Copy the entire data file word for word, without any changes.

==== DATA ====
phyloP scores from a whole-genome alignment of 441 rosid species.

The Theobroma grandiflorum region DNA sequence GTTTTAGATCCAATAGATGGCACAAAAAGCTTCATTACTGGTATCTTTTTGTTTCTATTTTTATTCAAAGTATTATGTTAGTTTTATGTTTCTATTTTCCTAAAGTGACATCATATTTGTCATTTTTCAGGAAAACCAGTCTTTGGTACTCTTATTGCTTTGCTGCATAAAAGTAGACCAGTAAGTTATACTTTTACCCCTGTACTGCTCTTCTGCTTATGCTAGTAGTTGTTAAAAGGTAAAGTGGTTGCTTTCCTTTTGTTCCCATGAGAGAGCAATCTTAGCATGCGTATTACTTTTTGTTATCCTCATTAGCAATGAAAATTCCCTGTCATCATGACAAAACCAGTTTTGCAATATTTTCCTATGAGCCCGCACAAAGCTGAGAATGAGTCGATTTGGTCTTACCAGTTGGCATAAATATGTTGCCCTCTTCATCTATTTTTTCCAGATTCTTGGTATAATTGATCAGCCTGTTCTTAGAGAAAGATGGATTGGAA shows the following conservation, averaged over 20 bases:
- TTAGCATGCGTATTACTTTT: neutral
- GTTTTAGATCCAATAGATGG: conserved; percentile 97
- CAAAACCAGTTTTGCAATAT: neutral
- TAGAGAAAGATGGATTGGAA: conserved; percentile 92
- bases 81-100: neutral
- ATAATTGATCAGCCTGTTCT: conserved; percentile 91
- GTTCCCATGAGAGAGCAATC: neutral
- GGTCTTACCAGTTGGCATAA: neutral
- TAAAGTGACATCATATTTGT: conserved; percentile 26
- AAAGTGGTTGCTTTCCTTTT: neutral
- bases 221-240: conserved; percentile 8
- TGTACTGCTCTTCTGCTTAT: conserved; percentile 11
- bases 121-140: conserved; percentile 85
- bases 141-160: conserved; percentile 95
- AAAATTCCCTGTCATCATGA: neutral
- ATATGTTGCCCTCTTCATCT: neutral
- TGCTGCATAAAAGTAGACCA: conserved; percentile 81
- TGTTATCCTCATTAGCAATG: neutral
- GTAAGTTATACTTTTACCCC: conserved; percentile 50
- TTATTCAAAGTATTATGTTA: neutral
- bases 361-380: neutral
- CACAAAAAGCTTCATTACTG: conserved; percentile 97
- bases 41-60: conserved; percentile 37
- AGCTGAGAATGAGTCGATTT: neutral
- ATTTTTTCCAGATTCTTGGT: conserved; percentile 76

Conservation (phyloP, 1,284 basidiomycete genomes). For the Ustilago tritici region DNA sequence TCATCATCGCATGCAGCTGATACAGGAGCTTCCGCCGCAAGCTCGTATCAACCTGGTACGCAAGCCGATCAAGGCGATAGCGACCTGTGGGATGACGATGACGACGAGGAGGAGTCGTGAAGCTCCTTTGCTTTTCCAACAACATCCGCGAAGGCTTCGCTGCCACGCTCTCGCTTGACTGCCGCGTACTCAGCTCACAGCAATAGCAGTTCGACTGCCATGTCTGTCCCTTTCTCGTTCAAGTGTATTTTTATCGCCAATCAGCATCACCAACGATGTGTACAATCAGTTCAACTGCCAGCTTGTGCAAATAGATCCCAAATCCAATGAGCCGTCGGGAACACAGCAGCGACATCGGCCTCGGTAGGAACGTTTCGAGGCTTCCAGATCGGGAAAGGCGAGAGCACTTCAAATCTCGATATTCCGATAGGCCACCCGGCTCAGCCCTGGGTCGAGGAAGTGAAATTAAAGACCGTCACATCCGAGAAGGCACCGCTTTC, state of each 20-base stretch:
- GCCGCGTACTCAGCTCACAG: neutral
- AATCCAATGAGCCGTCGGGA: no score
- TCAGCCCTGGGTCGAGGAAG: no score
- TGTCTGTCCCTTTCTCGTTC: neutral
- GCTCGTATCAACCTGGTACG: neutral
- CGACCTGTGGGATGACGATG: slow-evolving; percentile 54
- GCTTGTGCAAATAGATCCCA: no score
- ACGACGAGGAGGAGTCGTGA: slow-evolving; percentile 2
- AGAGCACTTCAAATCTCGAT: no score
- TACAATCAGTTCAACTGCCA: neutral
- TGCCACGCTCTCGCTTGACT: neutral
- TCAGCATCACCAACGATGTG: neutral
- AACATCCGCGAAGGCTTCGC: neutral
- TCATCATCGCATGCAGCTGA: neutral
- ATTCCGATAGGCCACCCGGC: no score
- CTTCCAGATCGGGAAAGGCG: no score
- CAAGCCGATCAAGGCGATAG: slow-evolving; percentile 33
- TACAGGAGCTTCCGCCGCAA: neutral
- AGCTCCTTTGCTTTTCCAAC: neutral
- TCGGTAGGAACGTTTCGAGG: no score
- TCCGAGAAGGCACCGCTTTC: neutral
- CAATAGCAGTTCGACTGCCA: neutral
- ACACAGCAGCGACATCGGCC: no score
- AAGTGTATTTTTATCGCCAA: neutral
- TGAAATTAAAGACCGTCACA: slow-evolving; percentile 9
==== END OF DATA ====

phyloP scores from a whole-genome alignment of 441 rosid species.

The Theobroma grandiflorum region DNA sequence GTTTTAGATCCAATAGATGGCACAAAAAGCTTCATTACTGGTATCTTTTTGTTTCTATTTTTATTCAAAGTATTATGTTAGTTTTATGTTTCTATTTTCCTAAAGTGACATCATATTTGTCATTTTTCAGGAAAACCAGTCTTTGGTACTCTTATTGCTTTGCTGCATAAAAGTAGACCAGTAAGTTATACTTTTACCCCTGTACTGCTCTTCTGCTTATGCTAGTAGTTGTTAAAAGGTAAAGTGGTTGCTTTCCTTTTGTTCCCATGAGAGAGCAATCTTAGCATGCGTATTACTTTTTGTTATCCTCATTAGCAATGAAAATTCCCTGTCATCATGACAAAACCAGTTTTGCAATATTTTCCTATGAGCCCGCACAAAGCTGAGAATGAGTCGATTTGGTCTTACCAGTTGGCATAAATATGTTGCCCTCTTCATCTATTTTTTCCAGATTCTTGGTATAATTGATCAGCCTGTTCTTAGAGAAAGATGGATTGGAA shows the following conservation, averaged over 20 bases:
- TTAGCATGCGTATTACTTTT: neutral
- GTTTTAGATCCAATAGATGG: conserved; percentile 97
- CAAAACCAGTTTTGCAATAT: neutral
- TAGAGAAAGATGGATTGGAA: conserved; percentile 92
- bases 81-100: neutral
- ATAATTGATCAGCCTGTTCT: conserved; percentile 91
- GTTCCCATGAGAGAGCAATC: neutral
- GGTCTTACCAGTTGGCATAA: neutral
- TAAAGTGACATCATATTTGT: conserved; percentile 26
- AAAGTGGTTGCTTTCCTTTT: neutral
- bases 221-240: conserved; percentile 8
- TGTACTGCTCTTCTGCTTAT: conserved; percentile 11
- bases 121-140: conserved; percentile 85
- bases 141-160: conserved; percentile 95
- AAAATTCCCTGTCATCATGA: neutral
- ATATGTTGCCCTCTTCATCT: neutral
- TGCTGCATAAAAGTAGACCA: conserved; percentile 81
- TGTTATCCTCATTAGCAATG: neutral
- GTAAGTTATACTTTTACCCC: conserved; percentile 50
- TTATTCAAAGTATTATGTTA: neutral
- bases 361-380: neutral
- CACAAAAAGCTTCATTACTG: conserved; percentile 97
- bases 41-60: conserved; percentile 37
- AGCTGAGAATGAGTCGATTT: neutral
- ATTTTTTCCAGATTCTTGGT: conserved; percentile 76

Conservation (phyloP, 1,284 basidiomycete genomes). For the Ustilago tritici region DNA sequence TCATCATCGCATGCAGCTGATACAGGAGCTTCCGCCGCAAGCTCGTATCAACCTGGTACGCAAGCCGATCAAGGCGATAGCGACCTGTGGGATGACGATGACGACGAGGAGGAGTCGTGAAGCTCCTTTGCTTTTCCAACAACATCCGCGAAGGCTTCGCTGCCACGCTCTCGCTTGACTGCCGCGTACTCAGCTCACAGCAATAGCAGTTCGACTGCCATGTCTGTCCCTTTCTCGTTCAAGTGTATTTTTATCGCCAATCAGCATCACCAACGATGTGTACAATCAGTTCAACTGCCAGCTTGTGCAAATAGATCCCAAATCCAATGAGCCGTCGGGAACACAGCAGCGACATCGGCCTCGGTAGGAACGTTTCGAGGCTTCCAGATCGGGAAAGGCGAGAGCACTTCAAATCTCGATATTCCGATAGGCCACCCGGCTCAGCCCTGGGTCGAGGAAGTGAAATTAAAGACCGTCACATCCGAGAAGGCACCGCTTTC, state of each 20-base stretch:
- GCCGCGTACTCAGCTCACAG: neutral
- AATCCAATGAGCCGTCGGGA: no score
- TCAGCCCTGGGTCGAGGAAG: no score
- TGTCTGTCCCTTTCTCGTTC: neutral
- GCTCGTATCAACCTGGTACG: neutral
- CGACCTGTGGGATGACGATG: slow-evolving; percentile 54
- GCTTGTGCAAATAGATCCCA: no score
- ACGACGAGGAGGAGTCGTGA: slow-evolving; percentile 2
- AGAGCACTTCAAATCTCGAT: no score
- TACAATCAGTTCAACTGCCA: neutral
- TGCCACGCTCTCGCTTGACT: neutral
- TCAGCATCACCAACGATGTG: neutral
- AACATCCGCGAAGGCTTCGC: neutral
- TCATCATCGCATGCAGCTGA: neutral
- ATTCCGATAGGCCACCCGGC: no score
- CTTCCAGATCGGGAAAGGCG: no score
- CAAGCCGATCAAGGCGATAG: slow-evolving; percentile 33
- TACAGGAGCTTCCGCCGCAA: neutral
- AGCTCCTTTGCTTTTCCAAC: neutral
- TCGGTAGGAACGTTTCGAGG: no score
- TCCGAGAAGGCACCGCTTTC: neutral
- CAATAGCAGTTCGACTGCCA: neutral
- ACACAGCAGCGACATCGGCC: no score
- AAGTGTATTTTTATCGCCAA: neutral
- TGAAATTAAAGACCGTCACA: slow-evolving; percentile 9